Reviewed by: Evan D. Baltz
|Featuring:||Aaron Eckhart, Ben Kingsley, Carrie-Anne Moss, Harry J. Lennix, Frank Collison|
|Director:||E. Elias Merhige|
|Producer:||Paula Wagner, E. Elias Merhige, Gaye Hirsch, Tom Cruise, Elias Merhige|
Here’s what the distributor says about their film: “FBI Agent Thomas Mackelway (Aaron Eckhart) gets called in to investigate a strange murder. When the trail leads him to the suspect (Ben Kingsley), he realizes that he has been drawn into a psychological labyrinth that turns what is expected upside down.”
How are serial killers usually found and caught? They have a pattern or modus operandi (MO) that police and the FBI use as clues to uncover the killer. The movie world has an MO as well when it comes to serial killer mystery movies. They have a wickedly intelligent and creative villain who baits particularly vulnerable FBI agents with tantalizing clues. In the end the FBI gets their man, but at a cost. Suspect Zero in many ways feels like it is following this MO, but outstanding acting and artistic camera work as well as haunting musical themes elevate this film towards the top of the genre.
Who is Benjamin O’Ryan? FBI agents Thomas Mackelway (Aaron Eckhart—“Paycheck”) and Fran Kulok (Carrie-Anne Moss—The Matrix) attempt to unravel the enigma of a series of murders and disappearances revolving around the character of Benjamin O’Ryan, played with unbelievable skill and gruesome intensity by Ben Kingsley (“House of Sand and Fog”). In recent years, Kingsley has proven to be one of the most intense and believable actors in all of Hollywood. Every facial twitch or eye gleam communicates a depth of character rarely achieved by others within his craft.
The movie opens with Kingsley confronting a seemingly innocuous traveling salesmen in a roadside diner. When a murder occurs and clues are left, we are reminded of the 1995 movie “Se7en.” In fact, there are several places within the movie where homage is made to “Se7en,” including a subtle musical score during one scene where Eckhart’s character is searching for clues. What in fact does the circle with a line through it mean? Is it cryptic or simple? Is there a pattern after all, and can the agents solve the mystery before another life is taken?
Agents Mackelway and Kulok have some kind of history together from their service in Dallas. Mackelway was put on administrative leave and shipped off to Albuquerque for failure to follow procedure on a previous serial killing case. The killer this time however, tracks down Mackelway and sends him an endless stream of MISSING faxes. The agent is also burdened with nightmares that seem to be related to the cases on which he is working, but in the end only give him headaches. He knows that the clues are there and he is guided to “see” what is there. Both Moss and Eckhart are good in their roles and bring a sense of reality to the sometime over-the-top nature of the script.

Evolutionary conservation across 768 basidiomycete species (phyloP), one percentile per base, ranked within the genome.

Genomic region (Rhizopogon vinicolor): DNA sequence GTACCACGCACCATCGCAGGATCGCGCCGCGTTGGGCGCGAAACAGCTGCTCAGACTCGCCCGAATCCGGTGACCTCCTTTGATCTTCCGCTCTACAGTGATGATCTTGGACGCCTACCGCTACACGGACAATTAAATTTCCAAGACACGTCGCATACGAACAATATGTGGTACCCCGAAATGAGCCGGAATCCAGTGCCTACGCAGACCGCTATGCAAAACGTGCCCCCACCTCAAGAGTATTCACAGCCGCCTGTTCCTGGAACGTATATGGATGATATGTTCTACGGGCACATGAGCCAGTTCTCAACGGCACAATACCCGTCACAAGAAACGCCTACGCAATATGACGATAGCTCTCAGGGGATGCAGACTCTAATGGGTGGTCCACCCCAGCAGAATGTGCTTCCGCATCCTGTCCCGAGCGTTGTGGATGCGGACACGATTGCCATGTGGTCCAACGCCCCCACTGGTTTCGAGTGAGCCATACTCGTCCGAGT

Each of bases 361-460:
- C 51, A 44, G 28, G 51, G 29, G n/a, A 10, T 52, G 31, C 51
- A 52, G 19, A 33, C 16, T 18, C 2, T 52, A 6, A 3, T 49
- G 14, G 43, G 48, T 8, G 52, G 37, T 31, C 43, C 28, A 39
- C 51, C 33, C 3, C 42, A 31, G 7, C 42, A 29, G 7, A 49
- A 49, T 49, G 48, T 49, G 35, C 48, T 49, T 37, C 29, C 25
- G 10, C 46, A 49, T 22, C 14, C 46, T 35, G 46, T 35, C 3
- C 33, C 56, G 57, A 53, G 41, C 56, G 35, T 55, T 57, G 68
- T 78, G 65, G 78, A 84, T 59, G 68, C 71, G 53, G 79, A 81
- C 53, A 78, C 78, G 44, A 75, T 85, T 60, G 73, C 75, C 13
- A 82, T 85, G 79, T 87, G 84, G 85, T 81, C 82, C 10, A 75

We discover that the FBI often uses what could be called “psychics” to uncover clues about crimes. This poses an interesting question. If there is such a thing as psychics who can see crimes and give clues to investigators so they can solve the mysteries, from where would such a power come? It would seem the power is used for good and to bring about justice, but does that in any way mean that it comes from God? Is it possible for darker forces to “gift” individuals with such a power, and if so why would it be used for good? (See Ephesians 6:10-18, 1 Corinthians 12:7-11 for reference.) Scripture tells us that Satan often appears as an angel of light (2 Corinthians 11:14). Perhaps that manifestation in psychics to solve crimes (if true) can be used to intrigue and introduce more people into the world of the occult.
In the movie-world however, these powers are generally a plot point from which the writer can introduce twists and turns that would most likely not normally happen in the real world. To discuss the plot much further would be, in my opinion, giving away too many of the movie’s secrets. This is the kind of movie that is more interesting and surprising when you walk into the theatre knowing little or nothing about the plot.
There are many disturbing and graphic images throughout this film. It also contains about ten usages of 4-letter words and the Lord’s name is taken in vain on two occasions. There is a scene depicting a rape and brief female nudity. The overall tone of the picture is dark and heavy, with very few moments of relief. Thus, it is a tense hour and 40 minutes.
The movie engages and interests, and on some level then entertains. The acting is excellent, especially Kingsley. But in the end, it somehow feels extra good to walk outside into the sunlight once the movie is over.